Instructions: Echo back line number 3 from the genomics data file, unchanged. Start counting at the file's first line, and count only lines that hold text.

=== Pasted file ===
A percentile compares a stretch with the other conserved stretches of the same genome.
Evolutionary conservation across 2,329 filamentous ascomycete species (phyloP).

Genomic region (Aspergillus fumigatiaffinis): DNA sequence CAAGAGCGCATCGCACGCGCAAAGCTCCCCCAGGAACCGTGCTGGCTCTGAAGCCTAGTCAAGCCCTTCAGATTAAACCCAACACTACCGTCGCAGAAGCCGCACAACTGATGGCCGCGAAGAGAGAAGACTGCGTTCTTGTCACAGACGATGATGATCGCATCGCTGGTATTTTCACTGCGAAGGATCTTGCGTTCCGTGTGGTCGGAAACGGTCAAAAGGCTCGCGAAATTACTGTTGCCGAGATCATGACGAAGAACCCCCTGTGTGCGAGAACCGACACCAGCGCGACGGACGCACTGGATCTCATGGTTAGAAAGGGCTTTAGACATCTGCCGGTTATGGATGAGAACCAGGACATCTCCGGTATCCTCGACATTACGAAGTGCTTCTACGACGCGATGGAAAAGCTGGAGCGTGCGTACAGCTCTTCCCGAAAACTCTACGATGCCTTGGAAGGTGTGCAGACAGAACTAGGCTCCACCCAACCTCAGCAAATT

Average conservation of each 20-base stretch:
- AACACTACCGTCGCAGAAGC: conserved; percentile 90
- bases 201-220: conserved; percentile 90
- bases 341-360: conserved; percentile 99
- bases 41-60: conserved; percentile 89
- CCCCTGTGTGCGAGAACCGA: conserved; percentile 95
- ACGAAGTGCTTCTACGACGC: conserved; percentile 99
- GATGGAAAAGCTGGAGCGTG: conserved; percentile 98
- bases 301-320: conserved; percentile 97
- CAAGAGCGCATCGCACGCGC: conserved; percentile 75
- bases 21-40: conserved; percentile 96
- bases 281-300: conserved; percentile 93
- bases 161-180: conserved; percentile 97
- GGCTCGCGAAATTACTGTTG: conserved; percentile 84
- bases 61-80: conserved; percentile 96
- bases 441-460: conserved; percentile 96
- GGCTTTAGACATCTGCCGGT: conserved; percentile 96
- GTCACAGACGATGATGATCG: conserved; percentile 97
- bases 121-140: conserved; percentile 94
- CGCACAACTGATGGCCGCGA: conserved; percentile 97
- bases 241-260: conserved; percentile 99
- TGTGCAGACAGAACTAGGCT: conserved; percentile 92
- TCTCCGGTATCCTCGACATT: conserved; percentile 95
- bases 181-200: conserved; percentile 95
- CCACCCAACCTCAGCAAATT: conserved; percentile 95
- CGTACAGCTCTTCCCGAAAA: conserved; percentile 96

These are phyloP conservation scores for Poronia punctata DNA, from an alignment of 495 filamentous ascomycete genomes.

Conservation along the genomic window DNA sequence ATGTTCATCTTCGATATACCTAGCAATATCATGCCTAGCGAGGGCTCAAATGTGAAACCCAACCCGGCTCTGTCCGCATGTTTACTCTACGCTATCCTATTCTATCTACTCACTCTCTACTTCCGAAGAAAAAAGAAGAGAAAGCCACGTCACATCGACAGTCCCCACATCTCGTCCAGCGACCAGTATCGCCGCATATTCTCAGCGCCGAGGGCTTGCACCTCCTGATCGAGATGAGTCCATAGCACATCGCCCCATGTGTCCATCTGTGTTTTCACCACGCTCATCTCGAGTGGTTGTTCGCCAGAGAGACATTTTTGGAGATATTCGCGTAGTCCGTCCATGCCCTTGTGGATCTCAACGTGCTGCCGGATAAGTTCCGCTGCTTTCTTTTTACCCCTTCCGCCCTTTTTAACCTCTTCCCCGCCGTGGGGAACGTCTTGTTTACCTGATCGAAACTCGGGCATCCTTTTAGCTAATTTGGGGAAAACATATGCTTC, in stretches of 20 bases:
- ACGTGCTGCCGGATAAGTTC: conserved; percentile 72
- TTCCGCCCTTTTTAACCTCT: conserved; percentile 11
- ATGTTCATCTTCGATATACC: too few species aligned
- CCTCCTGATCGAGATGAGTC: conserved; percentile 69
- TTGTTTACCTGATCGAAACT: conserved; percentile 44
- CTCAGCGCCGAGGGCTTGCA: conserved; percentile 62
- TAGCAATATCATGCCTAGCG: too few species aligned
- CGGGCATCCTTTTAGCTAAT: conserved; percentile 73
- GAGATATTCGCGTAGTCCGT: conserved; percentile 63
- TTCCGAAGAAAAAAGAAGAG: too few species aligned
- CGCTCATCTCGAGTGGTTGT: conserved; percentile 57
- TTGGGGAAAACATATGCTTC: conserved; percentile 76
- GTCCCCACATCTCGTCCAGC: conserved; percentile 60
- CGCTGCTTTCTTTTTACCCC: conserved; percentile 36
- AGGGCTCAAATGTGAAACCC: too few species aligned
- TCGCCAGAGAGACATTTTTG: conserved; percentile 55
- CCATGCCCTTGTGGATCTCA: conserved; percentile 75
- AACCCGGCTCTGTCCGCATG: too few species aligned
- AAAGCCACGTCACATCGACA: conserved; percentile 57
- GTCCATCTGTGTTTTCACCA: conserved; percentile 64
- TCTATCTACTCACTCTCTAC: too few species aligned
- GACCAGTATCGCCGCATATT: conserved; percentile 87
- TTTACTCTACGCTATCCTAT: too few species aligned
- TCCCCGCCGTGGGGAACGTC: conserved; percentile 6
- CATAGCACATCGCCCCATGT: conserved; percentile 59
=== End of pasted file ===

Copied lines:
Genomic region (Aspergillus fumigatiaffinis): DNA sequence CAAGAGCGCATCGCACGCGCAAAGCTCCCCCAGGAACCGTGCTGGCTCTGAAGCCTAGTCAAGCCCTTCAGATTAAACCCAACACTACCGTCGCAGAAGCCGCACAACTGATGGCCGCGAAGAGAGAAGACTGCGTTCTTGTCACAGACGATGATGATCGCATCGCTGGTATTTTCACTGCGAAGGATCTTGCGTTCCGTGTGGTCGGAAACGGTCAAAAGGCTCGCGAAATTACTGTTGCCGAGATCATGACGAAGAACCCCCTGTGTGCGAGAACCGACACCAGCGCGACGGACGCACTGGATCTCATGGTTAGAAAGGGCTTTAGACATCTGCCGGTTATGGATGAGAACCAGGACATCTCCGGTATCCTCGACATTACGAAGTGCTTCTACGACGCGATGGAAAAGCTGGAGCGTGCGTACAGCTCTTCCCGAAAACTCTACGATGCCTTGGAAGGTGTGCAGACAGAACTAGGCTCCACCCAACCTCAGCAAATT